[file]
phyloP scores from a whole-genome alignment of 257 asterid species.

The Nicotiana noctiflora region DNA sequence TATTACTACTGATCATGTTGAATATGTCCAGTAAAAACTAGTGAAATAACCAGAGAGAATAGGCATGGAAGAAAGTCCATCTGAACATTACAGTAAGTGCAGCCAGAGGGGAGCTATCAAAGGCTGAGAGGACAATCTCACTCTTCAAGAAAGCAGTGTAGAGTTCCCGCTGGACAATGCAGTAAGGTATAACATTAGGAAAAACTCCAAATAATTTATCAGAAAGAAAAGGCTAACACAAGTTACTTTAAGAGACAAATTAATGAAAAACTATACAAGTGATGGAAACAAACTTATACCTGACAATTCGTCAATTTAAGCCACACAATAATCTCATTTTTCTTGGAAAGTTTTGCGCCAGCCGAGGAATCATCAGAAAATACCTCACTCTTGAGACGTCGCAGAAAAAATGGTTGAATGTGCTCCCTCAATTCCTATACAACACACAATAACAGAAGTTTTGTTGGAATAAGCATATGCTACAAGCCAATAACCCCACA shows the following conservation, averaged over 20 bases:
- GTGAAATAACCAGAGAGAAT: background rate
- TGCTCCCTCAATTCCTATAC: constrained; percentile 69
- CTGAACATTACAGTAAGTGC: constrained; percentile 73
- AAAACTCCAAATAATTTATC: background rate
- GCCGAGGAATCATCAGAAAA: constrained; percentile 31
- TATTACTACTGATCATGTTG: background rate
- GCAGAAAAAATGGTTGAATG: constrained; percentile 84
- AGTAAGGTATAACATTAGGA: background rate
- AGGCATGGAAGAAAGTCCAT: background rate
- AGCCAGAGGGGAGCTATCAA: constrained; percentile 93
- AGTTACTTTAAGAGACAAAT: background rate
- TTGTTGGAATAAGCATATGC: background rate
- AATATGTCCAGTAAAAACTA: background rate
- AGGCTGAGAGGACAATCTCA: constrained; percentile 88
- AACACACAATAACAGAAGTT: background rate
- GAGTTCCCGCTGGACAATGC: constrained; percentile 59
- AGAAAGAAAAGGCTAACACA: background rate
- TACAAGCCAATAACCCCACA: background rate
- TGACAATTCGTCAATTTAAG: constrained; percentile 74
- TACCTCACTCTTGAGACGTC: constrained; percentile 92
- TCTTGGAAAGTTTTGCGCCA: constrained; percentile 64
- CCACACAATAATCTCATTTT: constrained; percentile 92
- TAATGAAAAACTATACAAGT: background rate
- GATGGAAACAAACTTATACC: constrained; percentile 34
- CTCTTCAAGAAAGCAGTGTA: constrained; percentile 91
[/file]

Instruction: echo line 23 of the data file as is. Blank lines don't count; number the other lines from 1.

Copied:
- TCTTGGAAAGTTTTGCGCCA: constrained; percentile 64